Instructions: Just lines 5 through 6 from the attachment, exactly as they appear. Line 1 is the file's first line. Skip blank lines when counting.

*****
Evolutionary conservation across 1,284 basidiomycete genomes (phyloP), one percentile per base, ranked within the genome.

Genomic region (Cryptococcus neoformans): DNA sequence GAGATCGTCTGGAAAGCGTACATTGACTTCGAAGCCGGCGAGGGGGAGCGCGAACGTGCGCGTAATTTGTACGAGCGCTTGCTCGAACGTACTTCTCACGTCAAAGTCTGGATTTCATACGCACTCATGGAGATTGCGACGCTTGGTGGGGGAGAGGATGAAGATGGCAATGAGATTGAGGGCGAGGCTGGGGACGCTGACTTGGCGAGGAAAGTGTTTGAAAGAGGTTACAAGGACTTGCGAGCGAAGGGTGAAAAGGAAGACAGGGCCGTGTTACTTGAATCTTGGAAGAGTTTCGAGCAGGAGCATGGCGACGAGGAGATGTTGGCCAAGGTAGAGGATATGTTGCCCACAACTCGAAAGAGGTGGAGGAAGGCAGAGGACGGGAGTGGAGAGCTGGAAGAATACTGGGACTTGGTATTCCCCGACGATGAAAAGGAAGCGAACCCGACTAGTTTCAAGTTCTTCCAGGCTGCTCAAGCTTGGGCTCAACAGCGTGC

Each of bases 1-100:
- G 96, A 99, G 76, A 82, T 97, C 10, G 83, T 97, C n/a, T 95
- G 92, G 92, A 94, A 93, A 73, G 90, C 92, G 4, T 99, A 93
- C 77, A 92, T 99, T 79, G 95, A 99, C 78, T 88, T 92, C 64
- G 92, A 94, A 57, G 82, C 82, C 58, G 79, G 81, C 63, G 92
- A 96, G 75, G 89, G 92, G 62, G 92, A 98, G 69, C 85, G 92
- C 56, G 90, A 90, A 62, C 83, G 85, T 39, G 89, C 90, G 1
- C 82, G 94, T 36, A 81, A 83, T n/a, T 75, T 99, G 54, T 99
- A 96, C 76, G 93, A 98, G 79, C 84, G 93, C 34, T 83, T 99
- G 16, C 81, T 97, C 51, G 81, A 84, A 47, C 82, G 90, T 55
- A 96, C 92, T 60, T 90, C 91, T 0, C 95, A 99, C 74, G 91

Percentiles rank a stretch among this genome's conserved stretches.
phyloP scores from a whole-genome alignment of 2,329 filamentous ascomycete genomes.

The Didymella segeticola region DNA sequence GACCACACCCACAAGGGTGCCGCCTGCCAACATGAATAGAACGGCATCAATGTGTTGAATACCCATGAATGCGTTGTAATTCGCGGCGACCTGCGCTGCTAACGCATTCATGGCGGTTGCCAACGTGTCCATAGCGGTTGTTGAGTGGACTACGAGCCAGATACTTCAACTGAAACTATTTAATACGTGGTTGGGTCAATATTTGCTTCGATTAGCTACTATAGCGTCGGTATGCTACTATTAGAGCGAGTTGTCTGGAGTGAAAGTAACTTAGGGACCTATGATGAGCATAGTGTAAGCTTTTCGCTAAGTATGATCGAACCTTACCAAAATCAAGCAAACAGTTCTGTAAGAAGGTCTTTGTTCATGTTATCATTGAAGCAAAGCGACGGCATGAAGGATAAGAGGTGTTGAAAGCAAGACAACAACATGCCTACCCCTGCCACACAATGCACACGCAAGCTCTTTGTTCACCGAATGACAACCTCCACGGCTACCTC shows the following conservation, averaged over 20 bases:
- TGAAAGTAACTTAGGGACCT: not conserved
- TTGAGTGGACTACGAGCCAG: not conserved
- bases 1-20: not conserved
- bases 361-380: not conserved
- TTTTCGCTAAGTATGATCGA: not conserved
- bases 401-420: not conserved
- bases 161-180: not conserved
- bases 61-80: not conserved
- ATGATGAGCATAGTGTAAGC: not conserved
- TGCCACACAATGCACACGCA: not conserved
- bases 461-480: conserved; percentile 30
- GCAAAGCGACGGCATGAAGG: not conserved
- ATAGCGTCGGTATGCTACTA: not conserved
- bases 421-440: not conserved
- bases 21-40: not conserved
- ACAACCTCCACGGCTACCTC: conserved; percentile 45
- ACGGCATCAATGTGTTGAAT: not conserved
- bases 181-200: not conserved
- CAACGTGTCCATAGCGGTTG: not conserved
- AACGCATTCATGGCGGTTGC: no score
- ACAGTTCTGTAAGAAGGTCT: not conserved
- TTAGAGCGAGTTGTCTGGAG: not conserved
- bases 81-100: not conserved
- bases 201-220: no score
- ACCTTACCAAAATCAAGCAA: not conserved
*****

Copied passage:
- G 92, G 92, A 94, A 93, A 73, G 90, C 92, G 4, T 99, A 93
- C 77, A 92, T 99, T 79, G 95, A 99, C 78, T 88, T 92, C 64